By Melanie Pino-Elliott
“It is easy to lie with statistics; it is easier to lie without them.”
I read this Frederick Mosteller quote in the first chapter of my statistics textbook in grad school. And while I found statistics to be an exceedingly boring class, the quote always stayed with me and helped get me through it. Because I found that it captured exactly why this boring stuff is so important.
Statistics are the best tool we have for measuring how and if our laws are working.
Statistics are the best tool we have for measuring how and if our laws are working. Politicians tend to build their following through succinct and catchy platforms—fix our schools! Create jobs! Fight crime! But regardless of how good they may sound, the real test is actual impact—what the evidence shows about how effective your policies are. If, for example, your attempt to improve public education is through No Child Left Behind, well...nice idea, but it might not work out so well.
When your policies are unequivocally terrible, however—say, for instance, you decide to block legal entry to your country, treat all migrants as criminals, and separate them from their families before tossing them into cages and holding them indefinitely under perhaps the worst conditions imaginable —and as an added bonus, they don’t even have the intended effect of reducing immigration, so you can’t argue the end justifies the means—there may not be a way to spin those numbers in your favor. Not only might you not get reelected, you might be publicly reviled and go down in history as one of the worst human rights abusers of the 21st century. At that point, you may be better off trashing the evidence. Because it’s easier to lie without statistics.
I suspect this idea may have occurred to some in the current administration and contributed to the Executive Office for Immigration Review (EOIR)’s missing roughly one million records of U.S. immigration cases from their database. EOIR is an office with the Department of Justice in charge of adjudicating immigration cases, and its database is used to identify juveniles, recently arrived families seeking asylum, and immigrants required to remain in Mexico under the Migration Protection Protocols, and other special cases.
TRAC also compared the September data with a data release from the year prior and found that nearly 897,000 records had been removed.
The Transactional Records Access Clearinghouse (TRAC), a nonpartisan information hub on federal immigration enforcement, receives updated anonymized case information from EOIR through a standing Freedom of Information Act (FOIA) request. TRAC began to voice public concern this past October over alarming discrepancies in the data EOIR was providing. They found that more than 1,500 missing records of applications for relief, or ways to stay in the U.S., that had been in the August data release were missing in September. TRAC also compared the September data with a data release from the year prior and found that nearly 897,000 records had been removed.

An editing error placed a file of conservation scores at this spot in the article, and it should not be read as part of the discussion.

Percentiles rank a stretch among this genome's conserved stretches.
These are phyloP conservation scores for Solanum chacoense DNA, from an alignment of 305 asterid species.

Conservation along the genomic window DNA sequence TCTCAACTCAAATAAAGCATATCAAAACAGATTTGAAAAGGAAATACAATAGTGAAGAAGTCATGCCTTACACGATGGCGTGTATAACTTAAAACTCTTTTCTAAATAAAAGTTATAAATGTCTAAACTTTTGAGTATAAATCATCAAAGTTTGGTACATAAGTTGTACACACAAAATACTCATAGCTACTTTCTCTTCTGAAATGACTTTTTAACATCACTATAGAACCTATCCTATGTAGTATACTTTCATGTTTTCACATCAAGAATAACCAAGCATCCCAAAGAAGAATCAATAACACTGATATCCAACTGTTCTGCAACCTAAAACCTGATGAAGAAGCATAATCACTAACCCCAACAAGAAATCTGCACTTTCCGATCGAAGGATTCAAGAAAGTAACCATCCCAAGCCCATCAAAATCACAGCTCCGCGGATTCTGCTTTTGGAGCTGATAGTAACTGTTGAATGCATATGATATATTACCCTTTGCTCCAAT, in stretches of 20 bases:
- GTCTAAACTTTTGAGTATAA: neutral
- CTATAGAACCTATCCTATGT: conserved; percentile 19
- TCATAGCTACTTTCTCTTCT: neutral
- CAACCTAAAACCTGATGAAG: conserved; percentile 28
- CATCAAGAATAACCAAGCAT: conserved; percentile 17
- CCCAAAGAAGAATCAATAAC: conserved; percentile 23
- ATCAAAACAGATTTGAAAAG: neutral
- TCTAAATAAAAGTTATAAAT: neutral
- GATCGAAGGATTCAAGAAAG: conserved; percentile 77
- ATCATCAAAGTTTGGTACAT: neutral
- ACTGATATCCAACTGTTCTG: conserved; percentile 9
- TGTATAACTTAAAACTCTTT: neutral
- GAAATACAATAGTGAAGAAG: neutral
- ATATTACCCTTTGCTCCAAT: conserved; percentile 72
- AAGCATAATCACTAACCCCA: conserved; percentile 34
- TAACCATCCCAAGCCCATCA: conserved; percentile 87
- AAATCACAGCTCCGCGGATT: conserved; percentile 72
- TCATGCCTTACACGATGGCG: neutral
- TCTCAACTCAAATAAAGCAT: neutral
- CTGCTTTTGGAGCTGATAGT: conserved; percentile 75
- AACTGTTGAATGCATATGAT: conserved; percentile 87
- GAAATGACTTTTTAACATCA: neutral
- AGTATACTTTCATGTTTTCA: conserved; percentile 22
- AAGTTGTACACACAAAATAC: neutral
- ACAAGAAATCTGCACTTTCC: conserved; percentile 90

TRAC then found none of the missing records had been added back into the updated data released in December. The number of missing applications for relief that had been in the August release rose to about 3,800, including 1,714 asylum applications.
EOIR claims that the data is simply being withheld under a FOIA exemption and that “to the best of [their] knowledge, the EOIR data release is accurate and up-to-date.” In other words, we’re just supposed to take their word for it. And why is TRAC, and by extension the general public, being denied access to the information used to make policy decisions about one of the most pressing issues of our time, one politicians campaign on and claim national emergencies over, one we should perhaps be able to make informed decisions about when voting? Idk. FOIA exemption. It’s a thing.
What’s truly bleak is the thought that when this systemic abuse of migrants has ended, we will not even have reliable data on exactly how extensive the damage is.
What’s truly bleak is the thought that when this systemic abuse of migrants has ended, we will not even have reliable data on exactly how extensive the damage is. This pathetic attempt at a coverup is, in my opinion, the last refuge of an administration that knows it’s done for. Obscuring the numbers is paving the way for their supporters and for future generations to deny or cast doubt on how bad it really was.
The atrocities committed by our government will never be forgotten.
However, they cannot make us unlearn what we already know. They cannot force us to forget the broken system and the shameful politics that led us here or what we’ve learned about what’s going on inside detention facilities, and they cannot erase the testimonies of survivors. The atrocities committed by our government will never be forgotten.
Melanie Pino-Elliott has conducted research and communications in the fields of international affairs, public policy, and human rights. She holds an MS in Criminology from the University of Pennsylvania and currently works in nonprofit development.